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An American In Paris

Béla Bartók Tanzsuite

Maurice Ravel Ma mere l’oye

George Gershwin An American in Paris

Erwin Schulhoff Hot Sonate

Dimitri Shostakovich from 24 Präludien op. 34

On stage, next to the piano, three different saxophones will be wait-ing: soprano, alto and tenor. In this program the Duo presents their own arrangements (with the exception of Schulhoff's Hot Sonata). The tenor gives a dark swing to Bartok's Dance Suite. The alto makes the multiple personalities in the Preludes by Shostakovich more vivid. The soprano melts together with the piano and create an unexpected imi-tation of the Balinese sounds that are hidden in Ravel's Suite. Finally, all three saxophones are used in Gershwin's An American in Paris, ex-panding the sound palette of a traditional Duo setting.

Imagine Home

Erwin Schulhoff Hot Sonate

Ursula Mamlok Rückblick

Paul Hindemith Sonate

Aftab Darvishi A Thousand Butterflies (commissioned for Duo M/P)

Arvo Pärt Spiegel im Spiegel

George Gershwin An American in Paris

This program is about physical immigration and immigration of the creative imagination. Seen from another perspective, it is a program around the idea of home, searching for home and homecoming. Schulhoff and Gershwin crossed to the opposite coasts of Atlantic to find a new musical vocabulary. In the case of Paul Hindemith and Ursula Mamlok, however, they had to seek refuge to the US because their lives where in danger under the Nazi regime. Arvo Pärt’s Spiegel im Spiegel radiates the feel-ing that home is not merely a geographical concept, but an in-nermost state that cannot be taken away.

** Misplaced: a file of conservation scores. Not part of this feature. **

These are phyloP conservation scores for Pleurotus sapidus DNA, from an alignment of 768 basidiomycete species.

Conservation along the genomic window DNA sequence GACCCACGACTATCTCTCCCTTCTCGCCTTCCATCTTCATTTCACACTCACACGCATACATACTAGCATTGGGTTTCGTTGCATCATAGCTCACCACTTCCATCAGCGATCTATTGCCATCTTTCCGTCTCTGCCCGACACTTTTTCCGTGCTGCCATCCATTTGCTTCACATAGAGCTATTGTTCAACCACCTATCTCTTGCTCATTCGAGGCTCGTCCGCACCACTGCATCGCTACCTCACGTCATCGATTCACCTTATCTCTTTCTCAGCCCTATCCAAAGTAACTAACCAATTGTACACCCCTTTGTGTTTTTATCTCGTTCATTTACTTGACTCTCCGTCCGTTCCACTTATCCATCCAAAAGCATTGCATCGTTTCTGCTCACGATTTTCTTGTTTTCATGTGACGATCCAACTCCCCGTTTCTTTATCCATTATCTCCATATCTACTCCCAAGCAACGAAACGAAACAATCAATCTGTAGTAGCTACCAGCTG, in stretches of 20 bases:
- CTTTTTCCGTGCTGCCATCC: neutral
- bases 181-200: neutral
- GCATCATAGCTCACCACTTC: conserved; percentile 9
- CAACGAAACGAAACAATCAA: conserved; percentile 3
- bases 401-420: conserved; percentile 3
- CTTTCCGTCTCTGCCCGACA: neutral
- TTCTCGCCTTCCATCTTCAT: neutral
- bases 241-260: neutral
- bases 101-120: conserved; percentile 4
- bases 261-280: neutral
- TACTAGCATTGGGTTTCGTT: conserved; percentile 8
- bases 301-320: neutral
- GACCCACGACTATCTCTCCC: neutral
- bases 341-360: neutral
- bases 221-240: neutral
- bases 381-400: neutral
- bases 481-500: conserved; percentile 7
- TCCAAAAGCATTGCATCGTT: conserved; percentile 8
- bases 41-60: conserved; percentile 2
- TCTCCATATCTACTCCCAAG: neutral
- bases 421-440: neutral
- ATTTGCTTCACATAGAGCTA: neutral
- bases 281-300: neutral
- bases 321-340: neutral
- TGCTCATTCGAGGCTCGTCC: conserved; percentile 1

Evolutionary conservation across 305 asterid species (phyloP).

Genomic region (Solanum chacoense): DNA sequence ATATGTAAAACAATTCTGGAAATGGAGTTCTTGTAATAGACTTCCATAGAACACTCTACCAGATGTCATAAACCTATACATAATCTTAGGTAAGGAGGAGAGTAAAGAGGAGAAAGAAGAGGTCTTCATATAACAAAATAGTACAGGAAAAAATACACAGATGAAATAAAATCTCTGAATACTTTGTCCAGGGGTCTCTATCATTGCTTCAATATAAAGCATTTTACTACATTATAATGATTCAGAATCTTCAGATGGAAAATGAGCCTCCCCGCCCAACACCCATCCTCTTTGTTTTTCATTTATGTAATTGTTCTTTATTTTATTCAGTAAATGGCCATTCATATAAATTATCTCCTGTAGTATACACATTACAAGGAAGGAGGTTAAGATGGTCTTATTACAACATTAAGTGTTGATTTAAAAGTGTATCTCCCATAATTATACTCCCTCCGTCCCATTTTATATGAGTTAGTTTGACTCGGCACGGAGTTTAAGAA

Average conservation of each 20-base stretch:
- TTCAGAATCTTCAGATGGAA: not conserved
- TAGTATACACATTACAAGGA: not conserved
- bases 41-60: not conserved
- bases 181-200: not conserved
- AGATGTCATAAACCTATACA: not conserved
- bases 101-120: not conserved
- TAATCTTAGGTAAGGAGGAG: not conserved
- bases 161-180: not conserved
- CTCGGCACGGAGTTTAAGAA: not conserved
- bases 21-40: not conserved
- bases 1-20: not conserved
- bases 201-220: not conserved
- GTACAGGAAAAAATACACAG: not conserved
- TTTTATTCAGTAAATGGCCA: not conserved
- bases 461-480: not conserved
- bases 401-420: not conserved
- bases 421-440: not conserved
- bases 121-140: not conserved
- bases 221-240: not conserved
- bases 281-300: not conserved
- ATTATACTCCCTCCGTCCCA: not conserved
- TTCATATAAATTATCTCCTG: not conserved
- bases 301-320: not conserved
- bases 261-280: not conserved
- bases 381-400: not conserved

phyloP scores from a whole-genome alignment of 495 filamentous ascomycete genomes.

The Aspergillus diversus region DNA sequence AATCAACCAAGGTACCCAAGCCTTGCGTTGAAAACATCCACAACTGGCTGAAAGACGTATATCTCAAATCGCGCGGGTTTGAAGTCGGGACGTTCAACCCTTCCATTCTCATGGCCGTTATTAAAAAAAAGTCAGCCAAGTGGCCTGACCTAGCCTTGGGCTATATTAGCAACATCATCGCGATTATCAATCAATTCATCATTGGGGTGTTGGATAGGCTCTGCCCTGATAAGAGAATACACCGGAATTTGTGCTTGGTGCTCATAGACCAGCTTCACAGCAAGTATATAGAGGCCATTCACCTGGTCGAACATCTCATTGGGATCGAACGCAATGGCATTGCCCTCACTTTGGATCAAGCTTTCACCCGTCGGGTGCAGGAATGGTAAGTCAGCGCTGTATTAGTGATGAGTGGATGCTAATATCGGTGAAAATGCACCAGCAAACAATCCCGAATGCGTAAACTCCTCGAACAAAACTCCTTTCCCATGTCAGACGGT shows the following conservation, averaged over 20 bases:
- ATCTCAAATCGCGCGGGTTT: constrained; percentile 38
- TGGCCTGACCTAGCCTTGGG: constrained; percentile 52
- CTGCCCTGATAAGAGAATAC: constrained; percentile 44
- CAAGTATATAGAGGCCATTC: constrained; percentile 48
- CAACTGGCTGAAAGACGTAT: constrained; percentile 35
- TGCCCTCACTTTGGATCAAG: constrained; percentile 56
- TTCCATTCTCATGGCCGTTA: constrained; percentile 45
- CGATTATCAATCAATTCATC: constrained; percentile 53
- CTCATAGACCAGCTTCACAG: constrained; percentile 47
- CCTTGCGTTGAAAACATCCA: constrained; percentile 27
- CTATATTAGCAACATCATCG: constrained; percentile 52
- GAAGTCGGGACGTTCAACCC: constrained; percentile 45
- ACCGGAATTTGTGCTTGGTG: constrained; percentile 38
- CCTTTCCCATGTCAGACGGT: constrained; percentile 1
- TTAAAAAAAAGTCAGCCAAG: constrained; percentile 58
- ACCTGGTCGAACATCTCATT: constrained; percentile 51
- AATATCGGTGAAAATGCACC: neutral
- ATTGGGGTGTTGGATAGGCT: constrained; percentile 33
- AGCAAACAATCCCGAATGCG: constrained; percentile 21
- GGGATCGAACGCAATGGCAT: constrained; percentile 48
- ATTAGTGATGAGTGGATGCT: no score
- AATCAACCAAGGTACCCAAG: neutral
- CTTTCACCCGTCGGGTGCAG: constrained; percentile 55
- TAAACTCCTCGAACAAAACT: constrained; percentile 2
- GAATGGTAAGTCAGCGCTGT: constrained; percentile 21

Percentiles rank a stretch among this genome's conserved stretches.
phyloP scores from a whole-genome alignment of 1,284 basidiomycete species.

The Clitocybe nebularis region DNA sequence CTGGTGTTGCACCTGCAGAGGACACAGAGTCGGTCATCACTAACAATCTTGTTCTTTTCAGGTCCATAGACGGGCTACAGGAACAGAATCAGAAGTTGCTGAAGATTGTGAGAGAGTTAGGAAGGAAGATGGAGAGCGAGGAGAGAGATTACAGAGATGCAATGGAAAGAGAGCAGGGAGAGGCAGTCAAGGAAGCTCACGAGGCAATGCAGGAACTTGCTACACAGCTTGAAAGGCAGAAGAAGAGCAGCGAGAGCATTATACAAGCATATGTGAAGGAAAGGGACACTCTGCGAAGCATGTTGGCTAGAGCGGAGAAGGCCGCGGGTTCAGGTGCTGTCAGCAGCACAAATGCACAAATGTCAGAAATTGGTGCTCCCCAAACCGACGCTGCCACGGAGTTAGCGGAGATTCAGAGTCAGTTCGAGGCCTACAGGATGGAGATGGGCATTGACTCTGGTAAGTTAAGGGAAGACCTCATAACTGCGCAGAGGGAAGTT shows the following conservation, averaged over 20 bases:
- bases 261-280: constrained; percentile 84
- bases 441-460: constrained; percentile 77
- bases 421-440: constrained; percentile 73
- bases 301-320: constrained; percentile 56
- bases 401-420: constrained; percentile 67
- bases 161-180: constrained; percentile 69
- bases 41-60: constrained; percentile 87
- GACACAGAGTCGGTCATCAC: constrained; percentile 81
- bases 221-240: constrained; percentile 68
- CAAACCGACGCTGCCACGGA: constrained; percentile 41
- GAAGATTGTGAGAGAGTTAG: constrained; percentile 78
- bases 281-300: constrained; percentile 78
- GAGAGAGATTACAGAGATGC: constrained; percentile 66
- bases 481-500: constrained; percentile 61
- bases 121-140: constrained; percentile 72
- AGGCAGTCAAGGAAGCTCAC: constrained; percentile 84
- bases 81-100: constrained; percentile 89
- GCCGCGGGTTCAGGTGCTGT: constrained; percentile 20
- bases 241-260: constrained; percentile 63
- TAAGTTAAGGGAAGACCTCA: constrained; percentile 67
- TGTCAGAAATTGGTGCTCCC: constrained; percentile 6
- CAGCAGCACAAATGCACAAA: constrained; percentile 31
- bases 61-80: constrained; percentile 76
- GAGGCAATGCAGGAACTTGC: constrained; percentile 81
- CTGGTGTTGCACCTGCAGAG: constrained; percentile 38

The Roaring Twenties

Erwin Schulhoff Hot-Sonate

Alban Berg excerpts from Lulu Suite

Kurt Weill Three-penny Opera

Paul Hindemith Sonate

George Gershwin An American in Paris

The interwar period was a time of restless movement. It was colored by the excitement of innovation and uncertainty. Yet the odor of despair for the approaching collec-tive failure was too strong to be ignored. It is hard to imagine that Gershwin's An Amer-ican in Paris and Weill's Three-penny Opera were written in the same year. In this pro-gram the colorful cosmopolitan energy is intentionally mixed with the anxiety-ridden music in order to capture the double feeling of the period.

Framing A Shout

Béla Bartók Dance Suite

Paul Hindemith Sonate

Dimitri Shostakovich from 24 Preludes op. 34 György Ligeti Mysteries of the Macabre

Mark-Anthony Turnage Two elegies framing a shout

Edison Denisov Sonate

It is the nature of both saxophone and piano to transform their sound to the extremes: the depth of the timpani, the pizzicato of a double-bass, the scream of the human voice. The neo-primitive sounds Bartok's Dance Suite (arranged by the Duo), Ligeti's ear-corrupting Mysteries of the Macabre and Denisov's forbidden masterpiece among other works, give an excellent opportunity to the saxophone and piano duo to show how far they can go from their traditionally expected sound.